Triggering Rhythmic Anticipation
In my study of Korean music I puzzled over the way that chyango rhythms can create such an urge to dance, a strong lifting/dropping sensation mimicked by Korean dances with acrobatic jumping and flinging of long gown sleeves gracefully through the air. The fundamental characteristic of the rhythms is a light beat immediately prior to an accented downbeat: guGUN (for the left mallet) and kiTAK (for the right bamboo stick) with the capitalized tone coming on the downbeat.
My chyango teacher would always complain that taiko drummers often overaccented the down-ness of chyango rhythms when they studied the Korean style, not understanding the subtle lift that must be conveyed through these pre-beat accents.

My pondering of kiTAK and guGUN led me to consider the English onomatopoeic words that seemed to be doing the same thing : Kersplatt, kapow, shaboom, kabloosh, kerplunk, kerplop, kablewey, etc. In all these words describing impacts and explosions the cataclysmic event happens in the second syllable. (The dictionary pointed out that "ker" is an "intensive prefix" from the Scots.) It can be argued that explosions, lightning bolts and splashes are actually two events (ie. expansion of hot air in the first instant followed by a boom resulting in the collapse of the empty space after the expansion) each with their own unique sound. Meaning, an explosion does really have two sounds, with the second being the loudest.

However, there may be a further explanation that lies in the way that the brain processes startling sounds. I propose this because Japanese language has the same tendency to create bisyllabic onomatopoeic words for impacts and explosions: daSON, gaCHON, daKON. Having two etymologically different languages as English and Japanese exhibit the same bisyllabic custom for mimicking single event sounds brings me to theorize that there is something about human psychology that divides percussive sound into two stages. Perhaps the brain is going through a process of shock followed by conceptual analysis of the sound. Perhaps our spoken syllables for explosions indicate that there are two impacts on the mind, the shock of attention followed by interpretation of the actual sound.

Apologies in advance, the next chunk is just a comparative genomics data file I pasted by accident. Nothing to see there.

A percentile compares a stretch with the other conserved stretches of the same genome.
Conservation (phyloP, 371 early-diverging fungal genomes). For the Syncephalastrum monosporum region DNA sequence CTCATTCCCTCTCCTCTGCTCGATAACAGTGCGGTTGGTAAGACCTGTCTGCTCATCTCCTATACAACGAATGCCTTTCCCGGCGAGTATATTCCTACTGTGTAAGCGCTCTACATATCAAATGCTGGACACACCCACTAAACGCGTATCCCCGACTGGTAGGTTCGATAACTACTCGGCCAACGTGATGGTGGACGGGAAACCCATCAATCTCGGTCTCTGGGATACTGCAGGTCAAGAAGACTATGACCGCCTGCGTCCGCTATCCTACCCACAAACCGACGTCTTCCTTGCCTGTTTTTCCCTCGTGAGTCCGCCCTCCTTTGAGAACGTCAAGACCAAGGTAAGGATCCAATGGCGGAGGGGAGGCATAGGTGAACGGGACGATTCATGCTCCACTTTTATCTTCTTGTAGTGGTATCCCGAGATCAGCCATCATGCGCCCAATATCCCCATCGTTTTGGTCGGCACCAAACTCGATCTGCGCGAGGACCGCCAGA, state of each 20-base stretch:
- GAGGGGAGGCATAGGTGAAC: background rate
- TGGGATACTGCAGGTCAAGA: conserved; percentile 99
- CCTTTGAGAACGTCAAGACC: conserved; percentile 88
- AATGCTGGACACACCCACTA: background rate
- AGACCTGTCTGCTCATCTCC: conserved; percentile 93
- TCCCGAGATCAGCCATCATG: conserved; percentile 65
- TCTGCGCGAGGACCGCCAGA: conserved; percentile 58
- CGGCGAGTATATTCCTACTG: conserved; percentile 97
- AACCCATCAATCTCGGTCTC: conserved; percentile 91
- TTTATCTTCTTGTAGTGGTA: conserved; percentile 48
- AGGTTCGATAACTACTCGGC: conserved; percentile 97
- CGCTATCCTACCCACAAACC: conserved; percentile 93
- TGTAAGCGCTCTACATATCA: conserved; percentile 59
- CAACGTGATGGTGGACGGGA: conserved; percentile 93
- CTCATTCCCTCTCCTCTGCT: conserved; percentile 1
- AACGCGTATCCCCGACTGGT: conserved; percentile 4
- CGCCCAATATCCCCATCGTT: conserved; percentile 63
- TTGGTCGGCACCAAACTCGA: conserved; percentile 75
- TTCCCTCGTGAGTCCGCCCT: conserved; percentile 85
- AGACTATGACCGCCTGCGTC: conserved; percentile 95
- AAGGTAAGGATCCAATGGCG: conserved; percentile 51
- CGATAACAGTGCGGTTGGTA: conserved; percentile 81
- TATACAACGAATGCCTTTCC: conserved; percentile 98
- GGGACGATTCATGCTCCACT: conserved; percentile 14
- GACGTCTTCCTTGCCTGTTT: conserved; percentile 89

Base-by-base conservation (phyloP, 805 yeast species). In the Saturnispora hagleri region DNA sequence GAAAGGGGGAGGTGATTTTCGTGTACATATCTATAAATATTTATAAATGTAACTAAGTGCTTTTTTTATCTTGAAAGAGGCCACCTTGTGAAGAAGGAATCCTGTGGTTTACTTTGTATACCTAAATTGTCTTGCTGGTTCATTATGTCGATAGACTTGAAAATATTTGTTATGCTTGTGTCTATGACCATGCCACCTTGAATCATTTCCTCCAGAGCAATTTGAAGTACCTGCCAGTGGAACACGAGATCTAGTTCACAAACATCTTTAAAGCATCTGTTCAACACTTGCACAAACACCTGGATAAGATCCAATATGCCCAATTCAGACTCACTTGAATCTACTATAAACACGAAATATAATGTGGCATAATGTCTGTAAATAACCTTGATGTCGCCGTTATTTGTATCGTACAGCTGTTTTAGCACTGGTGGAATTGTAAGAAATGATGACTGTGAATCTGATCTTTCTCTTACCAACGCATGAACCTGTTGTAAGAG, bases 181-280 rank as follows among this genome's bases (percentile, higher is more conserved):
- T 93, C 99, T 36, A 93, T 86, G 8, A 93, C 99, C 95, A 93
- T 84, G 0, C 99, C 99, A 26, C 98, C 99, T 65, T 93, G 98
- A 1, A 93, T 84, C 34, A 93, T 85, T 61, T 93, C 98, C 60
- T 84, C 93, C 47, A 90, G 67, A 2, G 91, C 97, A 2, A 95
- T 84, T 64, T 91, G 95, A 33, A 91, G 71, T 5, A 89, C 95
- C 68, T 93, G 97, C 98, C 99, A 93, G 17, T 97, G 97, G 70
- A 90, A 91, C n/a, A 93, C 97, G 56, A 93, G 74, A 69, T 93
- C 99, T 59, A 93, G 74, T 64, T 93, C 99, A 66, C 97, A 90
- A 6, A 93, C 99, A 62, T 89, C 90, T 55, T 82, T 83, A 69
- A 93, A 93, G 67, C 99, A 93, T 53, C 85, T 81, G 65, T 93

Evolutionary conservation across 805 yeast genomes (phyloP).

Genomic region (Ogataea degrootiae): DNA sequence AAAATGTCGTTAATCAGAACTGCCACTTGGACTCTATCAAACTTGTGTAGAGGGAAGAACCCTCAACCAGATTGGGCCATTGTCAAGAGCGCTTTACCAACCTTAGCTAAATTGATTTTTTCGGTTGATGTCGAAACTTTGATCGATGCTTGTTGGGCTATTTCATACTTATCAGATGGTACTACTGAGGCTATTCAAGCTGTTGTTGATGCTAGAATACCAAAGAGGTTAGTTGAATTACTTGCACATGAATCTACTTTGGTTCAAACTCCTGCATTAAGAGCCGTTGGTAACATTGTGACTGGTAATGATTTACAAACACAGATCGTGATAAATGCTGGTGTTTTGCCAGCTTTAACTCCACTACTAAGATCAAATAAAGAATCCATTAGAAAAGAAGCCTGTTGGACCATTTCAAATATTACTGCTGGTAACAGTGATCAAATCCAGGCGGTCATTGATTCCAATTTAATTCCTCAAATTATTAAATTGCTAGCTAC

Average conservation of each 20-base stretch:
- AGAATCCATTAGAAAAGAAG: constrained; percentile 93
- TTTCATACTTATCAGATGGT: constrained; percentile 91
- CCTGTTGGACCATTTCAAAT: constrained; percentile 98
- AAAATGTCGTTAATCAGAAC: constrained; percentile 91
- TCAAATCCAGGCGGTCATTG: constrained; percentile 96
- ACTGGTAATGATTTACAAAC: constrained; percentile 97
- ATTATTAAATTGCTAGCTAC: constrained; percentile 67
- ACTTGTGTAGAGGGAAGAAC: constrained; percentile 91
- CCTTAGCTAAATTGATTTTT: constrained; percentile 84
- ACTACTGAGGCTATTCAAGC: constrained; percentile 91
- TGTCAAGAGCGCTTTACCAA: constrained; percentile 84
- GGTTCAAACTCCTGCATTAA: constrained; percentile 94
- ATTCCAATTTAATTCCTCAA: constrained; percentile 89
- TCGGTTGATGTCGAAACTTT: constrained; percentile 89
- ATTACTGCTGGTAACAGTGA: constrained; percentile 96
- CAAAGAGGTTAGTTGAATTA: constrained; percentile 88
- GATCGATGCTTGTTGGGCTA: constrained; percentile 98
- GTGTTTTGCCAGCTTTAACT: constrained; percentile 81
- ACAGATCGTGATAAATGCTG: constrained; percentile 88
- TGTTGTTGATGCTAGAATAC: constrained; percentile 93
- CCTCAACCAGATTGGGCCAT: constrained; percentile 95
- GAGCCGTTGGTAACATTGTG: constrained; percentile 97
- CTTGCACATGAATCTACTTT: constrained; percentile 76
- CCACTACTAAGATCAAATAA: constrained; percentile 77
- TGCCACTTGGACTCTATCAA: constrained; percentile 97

Therefore the tendency for up-beat accenting in rhythm may be an attempt by the musician to speak to the brain in its own terms. Pre-beats may say to the mind, "Get ready, here it comes." The pre-beat accent is therefore an attention-getting device to stir readiness for what is to come. It draws attention to the event by creating awareness of the moment immediately prior to the beat the musician wishes the listener to focus on. (compare to the Persian Riz-e-Por, full roll preceeding a downbeat in Persian rhythms demonstated by
Peyman Nasehpour) )

I have come to believe that the most stirring, dance-provoking rhythms are those that provide upbeat accents prior to the first beat of the rhythmic measure. (The upbeat of the second beat in a four-beat phrase is also a potent accent beat for dance rhythms.) If downbeats are the listener's orientation within the song rhythmically, the upbeats provide a tripping or lifting sensation to the rhythm that further accentuates the solidity of the downbeats. It creates an accentuated attention to the time interval between the pre-beat tone and the anticipated downbeat that is kinesthetically like a sensation of falling. The more upbeat focused the drummer plays, the more the listener will focus on the downbeat and focus on the space between downbeats.

The dance sensation is, I believe, a reconciling between the downbeats and other asserted elements that would tend to detract from it. The dance is a balancing act between the beats and their antithesis, for any assertion off-beat needs to be accounted for in the mind of the listener in order to maintain the symetry of the rhythm. And symetry, in addition to predictability, is what the mind seeks in its counting of the rhythm phrase.

I am curious to have further feedback on this topic from any readers.

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